While the University Archives purview emphasizes Columbia’s institutional records, the University Archivist will assess offers of faculty papers in consultation with RBML’s curators. We encourage senior faculty (especially University Professors and those with emeritus status) as well as high level administrators to consider donating their papers to the RBML. The criteria for selection include: outstanding contributions in and beyond his or her field, faculty whose area of research overlaps with RBML’s existing collecting strengths, and those which help to document the institutional history of Columbia University. In every case we look for materials that do not duplicate, but rather substantively enhance what can be found in the published record, for example correspondence, files relating to university committee work, and some research files.
Please contact University Archivist Jocelyn Wilk.
Hebraica & Judaica
The RBML Hebraica and Judaica collection maintains a strong focus on collecting unique materials, especially manuscripts that relate to our current and historical strengths. These include (but are not limited to) early modern Italy (especially Mantua) and Amsterdam, the Jewish communities of the Comtat Venaissan in France as well as those of Corfu, Spanish Jewry and its diaspora, and manuscripts dealing with communities or social history through the early modern period. Evidence relating to the history of the Jewish book, such as bookdealer archives or other bibliographic primary sources, are also of interest as a new area of collecting.
Due to the strength of Columbia’s Yiddish program, and since the RBML’s Archival Collection houses the Language and Culture Atlas of Ashkenazic Jewry (LCAAJ), unique materials in Yiddish are another important area of collection. Columbia’s strong collection of Human Rights archives includes materials relating to Jewish organizations, and this is of continued interest, as is Jewish philanthropy. Other notable Hebraica/Judaica collections at Columbia include the Oko-Gebhardt Spinoza collection and the Almanzi collection. The Almanzi collection includes materials from the libraries of Giuseppe Almanzi, Jacob Emden, and M. J. Lewenstein.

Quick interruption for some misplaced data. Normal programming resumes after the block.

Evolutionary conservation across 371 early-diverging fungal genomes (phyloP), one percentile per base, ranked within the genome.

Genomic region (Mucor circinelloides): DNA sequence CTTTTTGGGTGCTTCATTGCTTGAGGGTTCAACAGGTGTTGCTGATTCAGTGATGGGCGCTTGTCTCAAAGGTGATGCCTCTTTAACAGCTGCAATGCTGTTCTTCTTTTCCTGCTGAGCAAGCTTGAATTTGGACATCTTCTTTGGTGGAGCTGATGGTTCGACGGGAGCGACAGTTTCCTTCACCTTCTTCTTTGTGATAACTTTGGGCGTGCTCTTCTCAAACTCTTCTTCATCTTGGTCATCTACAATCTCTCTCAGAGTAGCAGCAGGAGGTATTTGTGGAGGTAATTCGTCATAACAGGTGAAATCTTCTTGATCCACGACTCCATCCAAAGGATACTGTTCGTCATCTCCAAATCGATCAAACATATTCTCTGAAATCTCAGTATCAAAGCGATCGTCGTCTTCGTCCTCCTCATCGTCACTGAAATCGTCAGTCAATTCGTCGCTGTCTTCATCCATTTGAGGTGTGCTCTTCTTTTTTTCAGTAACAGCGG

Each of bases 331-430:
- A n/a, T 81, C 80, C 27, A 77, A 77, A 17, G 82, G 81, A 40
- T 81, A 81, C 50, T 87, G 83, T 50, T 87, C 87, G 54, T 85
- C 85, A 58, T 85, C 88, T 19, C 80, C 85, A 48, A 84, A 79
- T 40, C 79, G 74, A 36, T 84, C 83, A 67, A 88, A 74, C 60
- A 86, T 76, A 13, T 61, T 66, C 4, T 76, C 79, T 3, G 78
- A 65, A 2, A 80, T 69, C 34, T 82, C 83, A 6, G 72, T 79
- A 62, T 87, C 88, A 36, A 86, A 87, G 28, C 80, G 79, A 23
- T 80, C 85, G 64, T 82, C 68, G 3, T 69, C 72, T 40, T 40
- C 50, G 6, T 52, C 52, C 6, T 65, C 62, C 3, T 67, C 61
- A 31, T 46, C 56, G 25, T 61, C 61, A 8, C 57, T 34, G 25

At this point, we have a very limited purchasing policy for early printed books. Additionally, Judaica Americana is generally out of scope for Columbia’s Judaica collection.
Please contact Norman E. Alexander Librarian for Jewish Studies Michelle Margolis.
History of Science & Mathematics
Mathematician and Teachers College faculty member David Eugene Smith (1860-1944) bequeathed his collection of 13,000 volumes relating to the history of science and mathematics to RBML in 1931. The date range of the Smith collection is the eleventh through the early twentieth centuries, while the geographic range is global, with particular strength in the Islamic world. Some highlights include principal editions of Euclid and Newton (including volumes from Sir Isaac Newton’s personal library), manuscripts by Voltaire and Albert Einstein, as well as mathematical instruments such as sundials and astrolabes. In 1936, Smith’s friend and fellow bibliophile George Arthur Plimpton, presented his comprehensive collection relating to the history of education to Columbia. The Plimpton collection, which included the cuneiform tablet known as “Plimpton 322” further enhanced our holdings in the history of science and mathematics. As a result of the Smith and Plimpton gifts, RBML’s holdings of canonical works in this subject area (outlined in Bern Dibner’s Heralds of Science (1955) and other bibliographies) are very strong. We are, however, interested in filling what holes may exist, particularly in the history of mathematics and astronomy. In general, we are not seeking to add instruments and other artifacts to our holdings.
RBML’s archival collections are selectively strong in this subject area. Particular areas of emphasis include psychology (Otto Rank, Albert Ellis), engineering (Edwin H. Armstrong, Robert Fulton), physics (Michael Pupin), and medicine and public health (Elizabeth Blackwell, Mary Lasker, the Community Service Society), as well as prominent Columbia University faculty, such as David Eugene Smith and Eric Kandel.The Archives and Special Collections department of Columbia University’s Augustus C. Long Health Sciences Library specializes in collecting materials in all formats that document the history of the health sciences, both generally and at Columbia.
Please contact the Rare Book & Manuscript Library.